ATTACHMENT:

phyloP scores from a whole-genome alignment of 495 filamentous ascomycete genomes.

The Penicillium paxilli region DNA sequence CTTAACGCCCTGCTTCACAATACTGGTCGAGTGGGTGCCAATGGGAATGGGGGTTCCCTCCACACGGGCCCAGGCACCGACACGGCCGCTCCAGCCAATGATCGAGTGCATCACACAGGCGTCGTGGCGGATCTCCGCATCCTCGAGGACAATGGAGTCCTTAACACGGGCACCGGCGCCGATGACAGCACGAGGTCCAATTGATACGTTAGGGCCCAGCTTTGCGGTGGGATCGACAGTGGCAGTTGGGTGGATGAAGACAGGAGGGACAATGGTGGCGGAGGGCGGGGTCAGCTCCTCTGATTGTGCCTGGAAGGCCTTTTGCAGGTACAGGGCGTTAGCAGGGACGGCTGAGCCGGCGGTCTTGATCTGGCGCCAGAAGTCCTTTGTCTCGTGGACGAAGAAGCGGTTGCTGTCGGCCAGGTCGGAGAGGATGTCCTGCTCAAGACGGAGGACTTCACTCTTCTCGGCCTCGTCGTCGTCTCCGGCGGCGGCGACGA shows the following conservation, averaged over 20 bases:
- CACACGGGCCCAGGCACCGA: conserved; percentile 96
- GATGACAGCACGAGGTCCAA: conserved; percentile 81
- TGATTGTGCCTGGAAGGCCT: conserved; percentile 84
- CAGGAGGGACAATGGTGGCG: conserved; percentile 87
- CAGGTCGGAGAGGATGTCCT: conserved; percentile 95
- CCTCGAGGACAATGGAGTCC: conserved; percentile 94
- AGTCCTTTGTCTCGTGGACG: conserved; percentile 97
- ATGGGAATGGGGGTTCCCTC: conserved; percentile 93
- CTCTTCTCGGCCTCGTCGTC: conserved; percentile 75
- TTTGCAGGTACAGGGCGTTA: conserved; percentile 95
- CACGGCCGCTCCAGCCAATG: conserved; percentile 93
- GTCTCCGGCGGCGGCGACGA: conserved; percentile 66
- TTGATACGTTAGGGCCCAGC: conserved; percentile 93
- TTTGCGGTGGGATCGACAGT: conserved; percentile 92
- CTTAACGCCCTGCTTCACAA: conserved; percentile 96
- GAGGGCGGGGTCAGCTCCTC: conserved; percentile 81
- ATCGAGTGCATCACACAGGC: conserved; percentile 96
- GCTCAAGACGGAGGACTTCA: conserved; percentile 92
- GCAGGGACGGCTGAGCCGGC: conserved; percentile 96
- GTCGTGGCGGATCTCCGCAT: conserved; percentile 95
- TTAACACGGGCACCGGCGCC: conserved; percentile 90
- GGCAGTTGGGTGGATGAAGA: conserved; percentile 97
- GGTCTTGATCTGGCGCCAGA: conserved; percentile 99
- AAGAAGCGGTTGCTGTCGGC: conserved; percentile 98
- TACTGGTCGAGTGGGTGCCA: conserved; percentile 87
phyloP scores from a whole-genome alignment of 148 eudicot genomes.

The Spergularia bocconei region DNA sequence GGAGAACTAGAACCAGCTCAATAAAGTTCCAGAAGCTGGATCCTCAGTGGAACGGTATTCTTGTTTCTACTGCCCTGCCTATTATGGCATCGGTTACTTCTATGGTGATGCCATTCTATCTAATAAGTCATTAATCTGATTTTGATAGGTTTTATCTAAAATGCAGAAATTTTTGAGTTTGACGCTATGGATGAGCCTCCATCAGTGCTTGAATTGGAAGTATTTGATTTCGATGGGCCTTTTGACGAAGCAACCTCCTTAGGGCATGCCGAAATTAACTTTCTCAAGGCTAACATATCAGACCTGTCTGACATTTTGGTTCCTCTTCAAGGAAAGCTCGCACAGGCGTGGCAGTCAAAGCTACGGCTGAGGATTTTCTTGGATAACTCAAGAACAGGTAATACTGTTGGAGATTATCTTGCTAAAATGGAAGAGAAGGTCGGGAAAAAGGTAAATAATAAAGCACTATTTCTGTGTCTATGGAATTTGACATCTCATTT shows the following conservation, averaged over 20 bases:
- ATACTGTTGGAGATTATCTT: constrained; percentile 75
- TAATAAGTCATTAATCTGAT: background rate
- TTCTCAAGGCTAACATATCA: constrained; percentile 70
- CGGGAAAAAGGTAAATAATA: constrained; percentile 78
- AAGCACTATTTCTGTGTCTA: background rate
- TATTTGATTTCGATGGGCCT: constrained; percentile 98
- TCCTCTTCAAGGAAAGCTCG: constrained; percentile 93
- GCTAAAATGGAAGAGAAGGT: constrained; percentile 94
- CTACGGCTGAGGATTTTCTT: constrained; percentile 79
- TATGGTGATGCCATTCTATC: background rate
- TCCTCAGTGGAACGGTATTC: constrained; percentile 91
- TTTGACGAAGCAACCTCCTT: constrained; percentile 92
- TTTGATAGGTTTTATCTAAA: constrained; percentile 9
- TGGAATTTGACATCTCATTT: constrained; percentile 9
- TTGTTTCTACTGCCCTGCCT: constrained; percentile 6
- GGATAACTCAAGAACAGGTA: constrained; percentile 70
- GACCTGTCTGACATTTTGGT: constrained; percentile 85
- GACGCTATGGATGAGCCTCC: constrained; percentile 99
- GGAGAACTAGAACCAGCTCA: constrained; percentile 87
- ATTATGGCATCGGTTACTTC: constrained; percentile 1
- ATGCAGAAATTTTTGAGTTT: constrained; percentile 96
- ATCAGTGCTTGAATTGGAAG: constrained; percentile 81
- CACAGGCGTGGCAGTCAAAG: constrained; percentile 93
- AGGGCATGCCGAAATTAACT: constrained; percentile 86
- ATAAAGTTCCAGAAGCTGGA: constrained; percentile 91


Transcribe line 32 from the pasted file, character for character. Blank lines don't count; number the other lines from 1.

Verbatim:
- TTCTCAAGGCTAACATATCA: constrained; percentile 70